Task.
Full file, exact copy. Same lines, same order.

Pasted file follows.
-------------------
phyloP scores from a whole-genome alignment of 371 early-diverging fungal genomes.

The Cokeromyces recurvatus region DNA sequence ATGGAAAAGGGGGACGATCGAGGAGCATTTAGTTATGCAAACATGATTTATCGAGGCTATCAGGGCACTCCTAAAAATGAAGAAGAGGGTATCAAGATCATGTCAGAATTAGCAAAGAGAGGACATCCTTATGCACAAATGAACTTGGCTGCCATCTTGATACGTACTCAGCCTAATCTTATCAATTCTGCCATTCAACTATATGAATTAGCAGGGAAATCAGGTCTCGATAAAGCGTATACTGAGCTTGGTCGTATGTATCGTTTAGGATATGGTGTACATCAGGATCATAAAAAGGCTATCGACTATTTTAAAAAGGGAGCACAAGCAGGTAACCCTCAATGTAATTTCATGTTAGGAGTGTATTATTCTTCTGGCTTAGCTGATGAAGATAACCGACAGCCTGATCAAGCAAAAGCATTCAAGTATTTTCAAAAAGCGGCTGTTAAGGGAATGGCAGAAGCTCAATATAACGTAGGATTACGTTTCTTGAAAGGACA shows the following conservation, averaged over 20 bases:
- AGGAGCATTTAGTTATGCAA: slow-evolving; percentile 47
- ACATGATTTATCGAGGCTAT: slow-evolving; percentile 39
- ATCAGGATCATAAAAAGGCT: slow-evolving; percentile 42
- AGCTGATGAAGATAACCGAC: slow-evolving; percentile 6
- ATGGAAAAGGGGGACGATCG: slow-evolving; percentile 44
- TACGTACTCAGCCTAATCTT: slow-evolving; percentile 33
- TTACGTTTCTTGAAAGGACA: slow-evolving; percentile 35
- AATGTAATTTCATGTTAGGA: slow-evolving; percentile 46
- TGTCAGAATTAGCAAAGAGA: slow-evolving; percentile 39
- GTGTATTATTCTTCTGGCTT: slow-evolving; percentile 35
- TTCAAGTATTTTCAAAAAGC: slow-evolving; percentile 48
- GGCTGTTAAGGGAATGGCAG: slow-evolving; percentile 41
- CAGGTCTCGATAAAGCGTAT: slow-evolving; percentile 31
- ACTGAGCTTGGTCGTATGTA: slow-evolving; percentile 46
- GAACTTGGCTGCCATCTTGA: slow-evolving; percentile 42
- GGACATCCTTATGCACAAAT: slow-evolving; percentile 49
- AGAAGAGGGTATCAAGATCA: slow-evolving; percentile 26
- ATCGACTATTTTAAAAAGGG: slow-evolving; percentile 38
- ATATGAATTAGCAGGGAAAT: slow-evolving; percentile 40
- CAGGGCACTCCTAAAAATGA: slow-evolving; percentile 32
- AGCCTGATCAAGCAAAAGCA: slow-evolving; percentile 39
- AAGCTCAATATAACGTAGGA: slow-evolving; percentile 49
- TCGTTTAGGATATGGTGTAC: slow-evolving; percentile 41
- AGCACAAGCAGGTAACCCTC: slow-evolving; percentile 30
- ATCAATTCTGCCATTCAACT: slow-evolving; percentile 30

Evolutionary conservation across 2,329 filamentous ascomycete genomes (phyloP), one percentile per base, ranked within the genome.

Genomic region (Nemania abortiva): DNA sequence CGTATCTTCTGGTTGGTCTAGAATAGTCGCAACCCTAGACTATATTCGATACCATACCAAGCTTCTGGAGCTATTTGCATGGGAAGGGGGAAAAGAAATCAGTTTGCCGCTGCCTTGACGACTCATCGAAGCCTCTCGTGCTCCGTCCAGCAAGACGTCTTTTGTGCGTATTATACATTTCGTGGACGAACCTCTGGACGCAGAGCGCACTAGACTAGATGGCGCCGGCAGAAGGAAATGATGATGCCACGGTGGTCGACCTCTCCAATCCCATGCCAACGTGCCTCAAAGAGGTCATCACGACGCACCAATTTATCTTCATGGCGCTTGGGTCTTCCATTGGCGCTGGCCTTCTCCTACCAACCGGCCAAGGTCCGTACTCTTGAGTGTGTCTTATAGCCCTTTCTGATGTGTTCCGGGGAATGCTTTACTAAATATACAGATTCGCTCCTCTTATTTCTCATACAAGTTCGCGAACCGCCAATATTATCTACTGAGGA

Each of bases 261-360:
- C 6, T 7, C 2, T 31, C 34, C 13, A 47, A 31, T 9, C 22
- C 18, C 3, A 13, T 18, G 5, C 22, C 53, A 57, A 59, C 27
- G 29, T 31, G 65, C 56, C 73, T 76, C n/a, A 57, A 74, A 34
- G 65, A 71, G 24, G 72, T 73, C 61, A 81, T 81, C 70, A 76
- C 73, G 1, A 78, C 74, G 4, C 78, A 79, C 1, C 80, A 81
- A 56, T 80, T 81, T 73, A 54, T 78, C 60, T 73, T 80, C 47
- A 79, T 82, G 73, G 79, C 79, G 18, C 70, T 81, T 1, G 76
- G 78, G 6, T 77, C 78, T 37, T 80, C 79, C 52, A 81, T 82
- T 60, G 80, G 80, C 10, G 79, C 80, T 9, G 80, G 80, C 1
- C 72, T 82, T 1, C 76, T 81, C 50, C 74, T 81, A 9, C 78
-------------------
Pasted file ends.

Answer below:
phyloP scores from a whole-genome alignment of 371 early-diverging fungal genomes.

The Cokeromyces recurvatus region DNA sequence ATGGAAAAGGGGGACGATCGAGGAGCATTTAGTTATGCAAACATGATTTATCGAGGCTATCAGGGCACTCCTAAAAATGAAGAAGAGGGTATCAAGATCATGTCAGAATTAGCAAAGAGAGGACATCCTTATGCACAAATGAACTTGGCTGCCATCTTGATACGTACTCAGCCTAATCTTATCAATTCTGCCATTCAACTATATGAATTAGCAGGGAAATCAGGTCTCGATAAAGCGTATACTGAGCTTGGTCGTATGTATCGTTTAGGATATGGTGTACATCAGGATCATAAAAAGGCTATCGACTATTTTAAAAAGGGAGCACAAGCAGGTAACCCTCAATGTAATTTCATGTTAGGAGTGTATTATTCTTCTGGCTTAGCTGATGAAGATAACCGACAGCCTGATCAAGCAAAAGCATTCAAGTATTTTCAAAAAGCGGCTGTTAAGGGAATGGCAGAAGCTCAATATAACGTAGGATTACGTTTCTTGAAAGGACA shows the following conservation, averaged over 20 bases:
- AGGAGCATTTAGTTATGCAA: slow-evolving; percentile 47
- ACATGATTTATCGAGGCTAT: slow-evolving; percentile 39
- ATCAGGATCATAAAAAGGCT: slow-evolving; percentile 42
- AGCTGATGAAGATAACCGAC: slow-evolving; percentile 6
- ATGGAAAAGGGGGACGATCG: slow-evolving; percentile 44
- TACGTACTCAGCCTAATCTT: slow-evolving; percentile 33
- TTACGTTTCTTGAAAGGACA: slow-evolving; percentile 35
- AATGTAATTTCATGTTAGGA: slow-evolving; percentile 46
- TGTCAGAATTAGCAAAGAGA: slow-evolving; percentile 39
- GTGTATTATTCTTCTGGCTT: slow-evolving; percentile 35
- TTCAAGTATTTTCAAAAAGC: slow-evolving; percentile 48
- GGCTGTTAAGGGAATGGCAG: slow-evolving; percentile 41
- CAGGTCTCGATAAAGCGTAT: slow-evolving; percentile 31
- ACTGAGCTTGGTCGTATGTA: slow-evolving; percentile 46
- GAACTTGGCTGCCATCTTGA: slow-evolving; percentile 42
- GGACATCCTTATGCACAAAT: slow-evolving; percentile 49
- AGAAGAGGGTATCAAGATCA: slow-evolving; percentile 26
- ATCGACTATTTTAAAAAGGG: slow-evolving; percentile 38
- ATATGAATTAGCAGGGAAAT: slow-evolving; percentile 40
- CAGGGCACTCCTAAAAATGA: slow-evolving; percentile 32
- AGCCTGATCAAGCAAAAGCA: slow-evolving; percentile 39
- AAGCTCAATATAACGTAGGA: slow-evolving; percentile 49
- TCGTTTAGGATATGGTGTAC: slow-evolving; percentile 41
- AGCACAAGCAGGTAACCCTC: slow-evolving; percentile 30
- ATCAATTCTGCCATTCAACT: slow-evolving; percentile 30

Evolutionary conservation across 2,329 filamentous ascomycete genomes (phyloP), one percentile per base, ranked within the genome.

Genomic region (Nemania abortiva): DNA sequence CGTATCTTCTGGTTGGTCTAGAATAGTCGCAACCCTAGACTATATTCGATACCATACCAAGCTTCTGGAGCTATTTGCATGGGAAGGGGGAAAAGAAATCAGTTTGCCGCTGCCTTGACGACTCATCGAAGCCTCTCGTGCTCCGTCCAGCAAGACGTCTTTTGTGCGTATTATACATTTCGTGGACGAACCTCTGGACGCAGAGCGCACTAGACTAGATGGCGCCGGCAGAAGGAAATGATGATGCCACGGTGGTCGACCTCTCCAATCCCATGCCAACGTGCCTCAAAGAGGTCATCACGACGCACCAATTTATCTTCATGGCGCTTGGGTCTTCCATTGGCGCTGGCCTTCTCCTACCAACCGGCCAAGGTCCGTACTCTTGAGTGTGTCTTATAGCCCTTTCTGATGTGTTCCGGGGAATGCTTTACTAAATATACAGATTCGCTCCTCTTATTTCTCATACAAGTTCGCGAACCGCCAATATTATCTACTGAGGA

Each of bases 261-360:
- C 6, T 7, C 2, T 31, C 34, C 13, A 47, A 31, T 9, C 22
- C 18, C 3, A 13, T 18, G 5, C 22, C 53, A 57, A 59, C 27
- G 29, T 31, G 65, C 56, C 73, T 76, C n/a, A 57, A 74, A 34
- G 65, A 71, G 24, G 72, T 73, C 61, A 81, T 81, C 70, A 76
- C 73, G 1, A 78, C 74, G 4, C 78, A 79, C 1, C 80, A 81
- A 56, T 80, T 81, T 73, A 54, T 78, C 60, T 73, T 80, C 47
- A 79, T 82, G 73, G 79, C 79, G 18, C 70, T 81, T 1, G 76
- G 78, G 6, T 77, C 78, T 37, T 80, C 79, C 52, A 81, T 82
- T 60, G 80, G 80, C 10, G 79, C 80, T 9, G 80, G 80, C 1
- C 72, T 82, T 1, C 76, T 81, C 50, C 74, T 81, A 9, C 78